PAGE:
It’s that time of year again! When articles lamenting the pagan origins of Christmas—held in queue since August the 17th—flood the feed of discernment bloggers nationwide. When the condemnations of stodgy pastors fly like brimstone from dusty pulpits onto the supposed Sodom of JC Penney’s one-day-only holiday sale. (“Do you see the materialist hordes, church? Walk not in their counsel!”). When Christmas trees and mistletoe find themselves unmasked as nothing more than the green groves and high places of our modern idolatries.
What is a simple Christian to do with such remonstrations?
My initial recommendation would be a stiff serving of eggnog, taken in the nearest easy chair, carefully imbibed through the whiskers of the most resplendent Santa beard you can find. That being accomplished, begin planning your Christmas menu, taking care to include a nice prime rib.
No, I’m not going to defend Christmas from her commonest impugnings at the keyboards of watch bloggers everywhere. I won’t say a word about Saturnalia or Yuletide, nor the winter solstice. Others have already done so admirably. I’d rather like to confront one of the urges of our flesh, an urge that lives upstream of our skepticism of Christmas feasting—namely, the ascetic impulse to feel most godly when we are most gloomy. No, God is not most glorified in us when we are most miserable in him.
The gnostic and the ascetic lie damnably. Theirs is a false gospel—all death and no resurrection, all bitter herbs and no roasted lamb. The true gospel is not so. Like every good story, it walks through the valley of the shadow of death, but it does so, to borrow Tolkien’s turn of phrase, eucatastrophically. From death, immortal life. From blood, indestructible redemption. From lamb, festal glory.
It is not the case that that the lighter you find this world, the weightier you will find her God. Not so—no more than watery porridge in the bowl makes for a merrier mother at the pot. The world is a thick, not a thin, place. In fact, the thicker we find the world, the weightier we will find the God behind it. When the true God, our God, brought the cosmos cantering out of the nothingness, he laughed and pronounced his Very Good! over it.
Yes, the pagans get this all wrong, stopping one leap short of glory and worshiping the creature rather then the ever-blessed Creator. But their problem is not too much of the material, but a fundament misunderstanding of it. Not so for his saints!
The more raucously that blood-washed multitude enjoys the chorus of smells and sights and tastes and scenes, the more they feel the Father’s joy. The saints become more, not less, material in their salvation—all the way up to the New Jerusalem and back down again. And they do so without becoming materialists, that is, without missing the point of all these material splendors. The Son became a man so men might become true men again.
Because they don’t worship the creature, the saints are free to exult in the bright brass section of frosted landscapes and the trumpeting of stars in the dark winter sky. They are free to revel without a hint of shame in crackling logs on the hearth—their warm glow reaching out like the throaty strains of Bach’s unaccompanied cello suites. For them, the worth of the Composer blazes out of his compositions, irrepressible.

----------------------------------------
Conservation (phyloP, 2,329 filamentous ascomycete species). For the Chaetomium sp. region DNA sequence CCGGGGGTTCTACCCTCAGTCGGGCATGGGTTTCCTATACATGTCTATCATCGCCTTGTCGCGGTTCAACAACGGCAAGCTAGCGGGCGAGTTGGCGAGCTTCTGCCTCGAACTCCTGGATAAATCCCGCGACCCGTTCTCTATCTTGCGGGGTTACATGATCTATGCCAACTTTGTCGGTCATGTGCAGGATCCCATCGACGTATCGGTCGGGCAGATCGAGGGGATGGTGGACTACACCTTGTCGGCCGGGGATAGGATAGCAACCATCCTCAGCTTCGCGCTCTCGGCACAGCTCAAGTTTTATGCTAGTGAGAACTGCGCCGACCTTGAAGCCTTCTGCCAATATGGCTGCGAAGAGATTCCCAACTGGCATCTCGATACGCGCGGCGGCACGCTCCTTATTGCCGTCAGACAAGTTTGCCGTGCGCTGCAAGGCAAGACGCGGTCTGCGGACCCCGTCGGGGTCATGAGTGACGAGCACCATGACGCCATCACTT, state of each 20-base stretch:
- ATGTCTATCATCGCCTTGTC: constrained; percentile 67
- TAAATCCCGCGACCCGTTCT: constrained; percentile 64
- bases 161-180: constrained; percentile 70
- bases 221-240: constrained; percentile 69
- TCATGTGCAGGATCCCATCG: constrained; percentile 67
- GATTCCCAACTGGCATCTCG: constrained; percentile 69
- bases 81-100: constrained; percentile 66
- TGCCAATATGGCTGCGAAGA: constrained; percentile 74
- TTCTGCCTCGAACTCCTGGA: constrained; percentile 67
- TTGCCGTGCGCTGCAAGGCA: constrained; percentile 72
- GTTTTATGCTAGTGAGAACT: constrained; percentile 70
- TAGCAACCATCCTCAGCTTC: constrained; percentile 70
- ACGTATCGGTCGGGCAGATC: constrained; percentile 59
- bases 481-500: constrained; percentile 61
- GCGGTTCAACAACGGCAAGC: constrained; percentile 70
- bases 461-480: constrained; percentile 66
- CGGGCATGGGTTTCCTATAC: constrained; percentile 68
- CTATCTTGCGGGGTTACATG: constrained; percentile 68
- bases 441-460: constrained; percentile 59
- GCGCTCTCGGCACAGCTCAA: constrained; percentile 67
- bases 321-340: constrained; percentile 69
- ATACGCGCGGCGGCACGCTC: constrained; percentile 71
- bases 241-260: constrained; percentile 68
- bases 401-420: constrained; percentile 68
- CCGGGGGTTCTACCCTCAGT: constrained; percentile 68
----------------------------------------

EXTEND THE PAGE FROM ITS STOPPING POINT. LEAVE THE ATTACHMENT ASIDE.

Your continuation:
Is not the earth the Lord's and the fullness thereof? Yes, and we his people, true claimants to her title in union to the Son to whom all is given. It may be that a dry crust with peace surpasses the sumptuous feast with strife. Better, yes—but best the feast and the peace. Best the wine and the song. Best the smile and the roast. Best the gift and its giver.
Before you accuse me of over-realizing my eschatology, let it be settled outright that no feast on this side of the New Jerusalem is without the specter of sin and all the company that comes with it. Yes, the ghost of Adam past rattles his chains over us, even over our festal gatherings. But feast on, we must; the Second Adam is victorious over the first. That wraith will soon be exorcised from our midst with thundering finality, creation liberated at the glorious appearing of the sons of God.
So sing your odes to the warm embrace of yellow butter and crunchy sugar and yeasted flour. Write your sonnets to chubby toddlers and their fingers, sticky with stolen dips into the sugar bowl. Do not dare not to give your standing ovations to the subtle curve and draw of your youthful bride at the crowded oven. Shout your praise. Drink your wine. Utter aloud your Amen! to his Very Good!
And one last thing: Don’t dismiss this as mere periphery; this, friends, is high theology. Our tables may just be a gospel issue, as the saying goes. So feast like Jude’s doxology and Matthew’s choir of angels over the shepherds in their fields. Feast on true bread in Bethlehem’s manger and crusty loaf at your own kitchen table. He is making us men again.